Help My Dog is Aggressive On Leash

  • Dog leash Aggression
  • Dog leash Aggression


Dog aggression on leash can be pretty scary. In fact, dog aggression on leash can not only be scary but it can be embarrassing to you, and intimidating to others in your neighborhood.

You don’t want to develop the reputation of having the “neighborhood menace.” Many people who get into this situation just quit walking their dog all together. This is like sweeping the problem under the rug. It’s not good for you or your dog. But what do you do?

How it starts

See if this sounds familiar to you. A very concerned or even distraught dog owner called and said, “We’ve had our 5 y/o, 75lb hound mix since she was 4 months. Within the last year, she has demonstrated aggression when on a leash toward other dogs. She is not aggressive toward dogs when off leash.

I need suggestions on how to walk my dog as I don’t walk the dog much anymore. See, I am afraid of what the Hound will do as she can pull me. More than a few times she got really close to the other dog and it was very unnerving.”

The frustration builds

Frustration gets worse because of all the “different advice” folks get. Folks have said to me “well my previous dog trainer told me that I wasn’t correcting my dog hard enough so he wasn’t getting the message. But then, things only got worse.”

What’s the problem?

The problem can complicated – everything from old style training techniques that require too harsh leash corrections (not my recommendation) to “owner follows through” (lack of) and commitment to working their dog every day.

A trainer, with no relationship with the dog, could probably get a dog to stop aggressing with harder leash corrections but then the expectation would be that the owner would apply the same corrections on their dog when at home and around the neighborhood.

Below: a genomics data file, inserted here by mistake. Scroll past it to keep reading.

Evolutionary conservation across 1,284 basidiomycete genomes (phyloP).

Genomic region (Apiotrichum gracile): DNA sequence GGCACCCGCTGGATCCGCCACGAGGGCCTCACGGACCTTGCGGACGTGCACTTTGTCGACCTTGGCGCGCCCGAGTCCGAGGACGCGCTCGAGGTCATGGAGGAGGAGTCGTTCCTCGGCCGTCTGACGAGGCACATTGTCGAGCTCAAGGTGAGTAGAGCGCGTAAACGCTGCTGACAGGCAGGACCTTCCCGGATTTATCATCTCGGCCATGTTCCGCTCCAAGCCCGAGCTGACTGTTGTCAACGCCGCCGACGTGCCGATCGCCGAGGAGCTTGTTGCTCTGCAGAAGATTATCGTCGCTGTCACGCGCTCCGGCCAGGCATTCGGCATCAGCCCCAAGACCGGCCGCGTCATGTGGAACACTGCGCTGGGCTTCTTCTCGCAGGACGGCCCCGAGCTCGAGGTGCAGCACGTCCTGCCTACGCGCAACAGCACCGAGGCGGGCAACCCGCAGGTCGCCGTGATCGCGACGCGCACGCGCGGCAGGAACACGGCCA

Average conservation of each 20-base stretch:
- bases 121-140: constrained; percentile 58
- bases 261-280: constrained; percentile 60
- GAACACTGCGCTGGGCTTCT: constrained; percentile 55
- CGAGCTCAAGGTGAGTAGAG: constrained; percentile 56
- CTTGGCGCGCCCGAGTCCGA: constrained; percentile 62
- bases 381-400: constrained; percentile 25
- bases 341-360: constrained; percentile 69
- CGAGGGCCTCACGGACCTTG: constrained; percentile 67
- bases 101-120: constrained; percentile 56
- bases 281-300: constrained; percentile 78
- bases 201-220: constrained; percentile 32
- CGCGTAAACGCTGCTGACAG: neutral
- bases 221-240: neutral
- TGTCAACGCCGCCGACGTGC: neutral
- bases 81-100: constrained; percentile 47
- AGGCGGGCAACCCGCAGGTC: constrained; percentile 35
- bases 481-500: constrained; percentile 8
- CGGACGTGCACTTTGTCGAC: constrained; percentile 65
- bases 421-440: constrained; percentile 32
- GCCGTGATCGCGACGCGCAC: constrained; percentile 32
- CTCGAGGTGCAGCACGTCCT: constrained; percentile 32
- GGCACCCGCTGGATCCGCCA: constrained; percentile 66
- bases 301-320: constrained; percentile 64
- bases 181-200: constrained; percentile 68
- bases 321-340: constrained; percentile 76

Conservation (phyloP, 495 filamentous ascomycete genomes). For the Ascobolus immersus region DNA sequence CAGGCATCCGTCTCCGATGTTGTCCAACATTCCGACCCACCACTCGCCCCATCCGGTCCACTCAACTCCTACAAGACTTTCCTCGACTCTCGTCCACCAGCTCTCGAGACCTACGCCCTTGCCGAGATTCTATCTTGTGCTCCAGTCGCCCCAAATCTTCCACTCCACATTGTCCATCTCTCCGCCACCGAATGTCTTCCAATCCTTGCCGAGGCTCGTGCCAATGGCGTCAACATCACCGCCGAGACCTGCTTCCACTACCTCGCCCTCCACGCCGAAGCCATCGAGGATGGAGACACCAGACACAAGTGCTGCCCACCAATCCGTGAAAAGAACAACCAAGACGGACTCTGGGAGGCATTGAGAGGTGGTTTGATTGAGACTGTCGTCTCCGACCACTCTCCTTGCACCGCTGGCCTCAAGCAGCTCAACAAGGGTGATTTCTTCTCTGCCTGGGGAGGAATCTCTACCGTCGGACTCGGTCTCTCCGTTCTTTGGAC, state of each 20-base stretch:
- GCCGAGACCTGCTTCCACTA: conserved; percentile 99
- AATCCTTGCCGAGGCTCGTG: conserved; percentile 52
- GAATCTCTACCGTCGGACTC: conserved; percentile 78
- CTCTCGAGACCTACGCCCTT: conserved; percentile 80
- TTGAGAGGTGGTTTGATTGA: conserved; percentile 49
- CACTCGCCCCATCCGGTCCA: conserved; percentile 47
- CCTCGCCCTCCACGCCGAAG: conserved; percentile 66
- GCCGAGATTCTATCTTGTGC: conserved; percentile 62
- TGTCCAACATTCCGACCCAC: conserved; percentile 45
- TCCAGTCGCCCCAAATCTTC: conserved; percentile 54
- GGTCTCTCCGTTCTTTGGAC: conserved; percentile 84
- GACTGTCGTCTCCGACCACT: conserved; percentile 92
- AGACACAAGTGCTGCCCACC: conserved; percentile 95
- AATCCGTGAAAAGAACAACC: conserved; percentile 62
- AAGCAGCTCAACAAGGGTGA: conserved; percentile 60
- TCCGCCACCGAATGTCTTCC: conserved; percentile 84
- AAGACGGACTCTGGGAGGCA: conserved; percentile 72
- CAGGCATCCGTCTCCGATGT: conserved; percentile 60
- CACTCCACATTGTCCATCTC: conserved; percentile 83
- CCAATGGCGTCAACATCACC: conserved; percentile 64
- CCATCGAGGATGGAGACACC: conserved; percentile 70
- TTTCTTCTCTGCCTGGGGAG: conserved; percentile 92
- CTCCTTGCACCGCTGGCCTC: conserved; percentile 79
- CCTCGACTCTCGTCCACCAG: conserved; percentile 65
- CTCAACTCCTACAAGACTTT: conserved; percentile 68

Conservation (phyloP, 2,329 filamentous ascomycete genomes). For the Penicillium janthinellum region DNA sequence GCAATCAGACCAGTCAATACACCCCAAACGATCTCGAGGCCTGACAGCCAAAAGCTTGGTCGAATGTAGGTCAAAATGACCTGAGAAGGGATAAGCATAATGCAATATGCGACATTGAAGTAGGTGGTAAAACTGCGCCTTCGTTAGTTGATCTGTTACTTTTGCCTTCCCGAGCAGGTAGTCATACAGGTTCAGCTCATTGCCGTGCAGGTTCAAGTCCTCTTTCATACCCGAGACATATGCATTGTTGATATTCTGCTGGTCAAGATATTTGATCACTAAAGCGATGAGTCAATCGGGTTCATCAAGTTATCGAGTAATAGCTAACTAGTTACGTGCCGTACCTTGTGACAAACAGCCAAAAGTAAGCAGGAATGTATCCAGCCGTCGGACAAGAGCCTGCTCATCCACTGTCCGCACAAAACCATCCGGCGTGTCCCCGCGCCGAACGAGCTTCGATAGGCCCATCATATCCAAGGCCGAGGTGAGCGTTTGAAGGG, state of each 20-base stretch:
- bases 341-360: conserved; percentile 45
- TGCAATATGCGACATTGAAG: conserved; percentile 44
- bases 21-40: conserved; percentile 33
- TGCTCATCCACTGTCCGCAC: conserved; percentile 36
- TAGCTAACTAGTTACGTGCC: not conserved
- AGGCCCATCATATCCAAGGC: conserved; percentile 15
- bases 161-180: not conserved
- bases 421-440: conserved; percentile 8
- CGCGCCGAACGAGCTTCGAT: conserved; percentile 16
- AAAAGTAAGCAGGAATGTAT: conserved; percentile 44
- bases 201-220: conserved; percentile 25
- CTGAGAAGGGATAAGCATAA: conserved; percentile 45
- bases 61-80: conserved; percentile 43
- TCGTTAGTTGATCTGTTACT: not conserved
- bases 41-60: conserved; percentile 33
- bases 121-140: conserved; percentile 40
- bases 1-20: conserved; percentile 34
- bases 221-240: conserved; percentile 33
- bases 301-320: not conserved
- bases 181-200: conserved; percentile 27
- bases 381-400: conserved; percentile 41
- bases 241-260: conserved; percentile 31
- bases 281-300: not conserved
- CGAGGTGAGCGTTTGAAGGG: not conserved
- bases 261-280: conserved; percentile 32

Things get sticky

In my mind, this is where things get sticky. Here’s why:

  • The owner – that’s had a loving relationship with their dog may not be able to give harsh corrections to their loving dog (again not a fan of harsh corrections). The owner may not have the best timing on corrections either.
  • With dog aggression on leash there are other complications also. For instance, using a choke collar on your dog that is out of control, will simply add pain to the mix. Here’s an examples:
  • You’re walking down the street with your dog on a choke chain. He sees another dog and immediately starts barking and lunging on his choke chain. All of a sudden the offending dog goes away. What this says to your dog is: Hey, it works! I bark and lunge and the dog disappears” 

What’s the solution?

A good desensitization program works well. Gradually desensitize your leash aggressive dog to other dogs, at a distance at first, then move closer as you get successful behavior.

But here’s the key: It takes time and consistent repetition to eventually reach your goal.

If your dog only knows to use aggression to make another dog go away, then help your dog realize that there are choices, other than aggression, that can achieve the same results. Again this takes time and consistent repetition to achieve your goals.

Cheers Simone, Yara & (Nikita)

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